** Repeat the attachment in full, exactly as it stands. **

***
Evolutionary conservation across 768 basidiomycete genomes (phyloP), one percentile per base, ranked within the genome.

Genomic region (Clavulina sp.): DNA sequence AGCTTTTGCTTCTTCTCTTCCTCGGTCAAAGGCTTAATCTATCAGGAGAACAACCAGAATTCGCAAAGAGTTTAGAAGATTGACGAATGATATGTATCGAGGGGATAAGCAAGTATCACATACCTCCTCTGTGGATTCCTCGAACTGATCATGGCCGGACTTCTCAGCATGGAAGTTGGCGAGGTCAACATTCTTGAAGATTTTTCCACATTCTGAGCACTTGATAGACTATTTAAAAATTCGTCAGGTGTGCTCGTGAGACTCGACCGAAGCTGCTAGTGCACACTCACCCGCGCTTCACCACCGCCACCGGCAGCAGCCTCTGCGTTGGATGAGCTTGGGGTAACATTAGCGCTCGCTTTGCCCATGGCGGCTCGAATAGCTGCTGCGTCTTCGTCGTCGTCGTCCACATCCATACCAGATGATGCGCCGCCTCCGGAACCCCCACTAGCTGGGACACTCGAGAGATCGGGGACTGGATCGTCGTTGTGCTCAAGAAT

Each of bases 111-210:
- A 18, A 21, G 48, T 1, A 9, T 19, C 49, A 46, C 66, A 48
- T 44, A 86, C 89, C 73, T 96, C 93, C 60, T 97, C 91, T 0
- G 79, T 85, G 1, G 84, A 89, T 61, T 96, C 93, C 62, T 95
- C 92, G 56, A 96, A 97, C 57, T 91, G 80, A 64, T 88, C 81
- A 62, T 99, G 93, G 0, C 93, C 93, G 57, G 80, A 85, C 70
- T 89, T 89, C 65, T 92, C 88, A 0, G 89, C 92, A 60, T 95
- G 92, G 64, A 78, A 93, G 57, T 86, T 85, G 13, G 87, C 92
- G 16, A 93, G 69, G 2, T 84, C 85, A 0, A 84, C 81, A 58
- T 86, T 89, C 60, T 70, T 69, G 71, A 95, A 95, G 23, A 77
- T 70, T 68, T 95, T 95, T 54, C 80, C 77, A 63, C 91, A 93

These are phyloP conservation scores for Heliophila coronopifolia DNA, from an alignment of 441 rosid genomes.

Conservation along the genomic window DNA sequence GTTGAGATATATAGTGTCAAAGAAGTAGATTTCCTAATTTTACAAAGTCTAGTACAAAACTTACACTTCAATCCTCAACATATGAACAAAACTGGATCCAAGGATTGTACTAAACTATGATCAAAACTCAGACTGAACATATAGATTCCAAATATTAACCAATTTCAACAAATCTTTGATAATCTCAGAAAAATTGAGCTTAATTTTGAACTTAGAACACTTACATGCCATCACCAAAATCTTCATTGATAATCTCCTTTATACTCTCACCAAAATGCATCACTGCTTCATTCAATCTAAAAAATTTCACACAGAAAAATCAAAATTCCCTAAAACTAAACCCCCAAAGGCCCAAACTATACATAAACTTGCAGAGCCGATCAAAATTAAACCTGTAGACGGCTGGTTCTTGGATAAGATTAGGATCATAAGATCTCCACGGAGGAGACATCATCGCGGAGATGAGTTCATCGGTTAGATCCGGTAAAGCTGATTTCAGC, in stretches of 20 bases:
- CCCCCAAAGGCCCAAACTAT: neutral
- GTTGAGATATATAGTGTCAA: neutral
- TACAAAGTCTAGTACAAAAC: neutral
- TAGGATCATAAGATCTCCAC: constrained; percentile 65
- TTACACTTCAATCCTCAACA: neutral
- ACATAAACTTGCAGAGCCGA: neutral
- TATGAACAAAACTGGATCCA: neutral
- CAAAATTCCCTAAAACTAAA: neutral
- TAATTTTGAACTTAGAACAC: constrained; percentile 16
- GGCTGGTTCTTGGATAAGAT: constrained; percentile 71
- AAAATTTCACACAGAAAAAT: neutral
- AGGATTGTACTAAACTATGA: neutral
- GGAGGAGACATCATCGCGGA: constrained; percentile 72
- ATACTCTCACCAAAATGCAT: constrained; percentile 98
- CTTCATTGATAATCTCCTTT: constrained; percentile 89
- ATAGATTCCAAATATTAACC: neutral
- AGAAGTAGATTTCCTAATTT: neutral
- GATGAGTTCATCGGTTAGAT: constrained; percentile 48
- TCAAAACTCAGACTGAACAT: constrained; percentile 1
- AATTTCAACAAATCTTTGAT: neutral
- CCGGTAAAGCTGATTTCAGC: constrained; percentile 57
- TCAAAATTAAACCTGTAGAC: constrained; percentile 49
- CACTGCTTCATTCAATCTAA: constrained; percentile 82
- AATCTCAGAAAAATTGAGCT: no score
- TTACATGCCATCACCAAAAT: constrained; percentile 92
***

Evolutionary conservation across 768 basidiomycete genomes (phyloP), one percentile per base, ranked within the genome.

Genomic region (Clavulina sp.): DNA sequence AGCTTTTGCTTCTTCTCTTCCTCGGTCAAAGGCTTAATCTATCAGGAGAACAACCAGAATTCGCAAAGAGTTTAGAAGATTGACGAATGATATGTATCGAGGGGATAAGCAAGTATCACATACCTCCTCTGTGGATTCCTCGAACTGATCATGGCCGGACTTCTCAGCATGGAAGTTGGCGAGGTCAACATTCTTGAAGATTTTTCCACATTCTGAGCACTTGATAGACTATTTAAAAATTCGTCAGGTGTGCTCGTGAGACTCGACCGAAGCTGCTAGTGCACACTCACCCGCGCTTCACCACCGCCACCGGCAGCAGCCTCTGCGTTGGATGAGCTTGGGGTAACATTAGCGCTCGCTTTGCCCATGGCGGCTCGAATAGCTGCTGCGTCTTCGTCGTCGTCGTCCACATCCATACCAGATGATGCGCCGCCTCCGGAACCCCCACTAGCTGGGACACTCGAGAGATCGGGGACTGGATCGTCGTTGTGCTCAAGAAT

Each of bases 111-210:
- A 18, A 21, G 48, T 1, A 9, T 19, C 49, A 46, C 66, A 48
- T 44, A 86, C 89, C 73, T 96, C 93, C 60, T 97, C 91, T 0
- G 79, T 85, G 1, G 84, A 89, T 61, T 96, C 93, C 62, T 95
- C 92, G 56, A 96, A 97, C 57, T 91, G 80, A 64, T 88, C 81
- A 62, T 99, G 93, G 0, C 93, C 93, G 57, G 80, A 85, C 70
- T 89, T 89, C 65, T 92, C 88, A 0, G 89, C 92, A 60, T 95
- G 92, G 64, A 78, A 93, G 57, T 86, T 85, G 13, G 87, C 92
- G 16, A 93, G 69, G 2, T 84, C 85, A 0, A 84, C 81, A 58
- T 86, T 89, C 60, T 70, T 69, G 71, A 95, A 95, G 23, A 77
- T 70, T 68, T 95, T 95, T 54, C 80, C 77, A 63, C 91, A 93

These are phyloP conservation scores for Heliophila coronopifolia DNA, from an alignment of 441 rosid genomes.

Conservation along the genomic window DNA sequence GTTGAGATATATAGTGTCAAAGAAGTAGATTTCCTAATTTTACAAAGTCTAGTACAAAACTTACACTTCAATCCTCAACATATGAACAAAACTGGATCCAAGGATTGTACTAAACTATGATCAAAACTCAGACTGAACATATAGATTCCAAATATTAACCAATTTCAACAAATCTTTGATAATCTCAGAAAAATTGAGCTTAATTTTGAACTTAGAACACTTACATGCCATCACCAAAATCTTCATTGATAATCTCCTTTATACTCTCACCAAAATGCATCACTGCTTCATTCAATCTAAAAAATTTCACACAGAAAAATCAAAATTCCCTAAAACTAAACCCCCAAAGGCCCAAACTATACATAAACTTGCAGAGCCGATCAAAATTAAACCTGTAGACGGCTGGTTCTTGGATAAGATTAGGATCATAAGATCTCCACGGAGGAGACATCATCGCGGAGATGAGTTCATCGGTTAGATCCGGTAAAGCTGATTTCAGC, in stretches of 20 bases:
- CCCCCAAAGGCCCAAACTAT: neutral
- GTTGAGATATATAGTGTCAA: neutral
- TACAAAGTCTAGTACAAAAC: neutral
- TAGGATCATAAGATCTCCAC: constrained; percentile 65
- TTACACTTCAATCCTCAACA: neutral
- ACATAAACTTGCAGAGCCGA: neutral
- TATGAACAAAACTGGATCCA: neutral
- CAAAATTCCCTAAAACTAAA: neutral
- TAATTTTGAACTTAGAACAC: constrained; percentile 16
- GGCTGGTTCTTGGATAAGAT: constrained; percentile 71
- AAAATTTCACACAGAAAAAT: neutral
- AGGATTGTACTAAACTATGA: neutral
- GGAGGAGACATCATCGCGGA: constrained; percentile 72
- ATACTCTCACCAAAATGCAT: constrained; percentile 98
- CTTCATTGATAATCTCCTTT: constrained; percentile 89
- ATAGATTCCAAATATTAACC: neutral
- AGAAGTAGATTTCCTAATTT: neutral
- GATGAGTTCATCGGTTAGAT: constrained; percentile 48
- TCAAAACTCAGACTGAACAT: constrained; percentile 1
- AATTTCAACAAATCTTTGAT: neutral
- CCGGTAAAGCTGATTTCAGC: constrained; percentile 57
- TCAAAATTAAACCTGTAGAC: constrained; percentile 49
- CACTGCTTCATTCAATCTAA: constrained; percentile 82
- AATCTCAGAAAAATTGAGCT: no score
- TTACATGCCATCACCAAAAT: constrained; percentile 92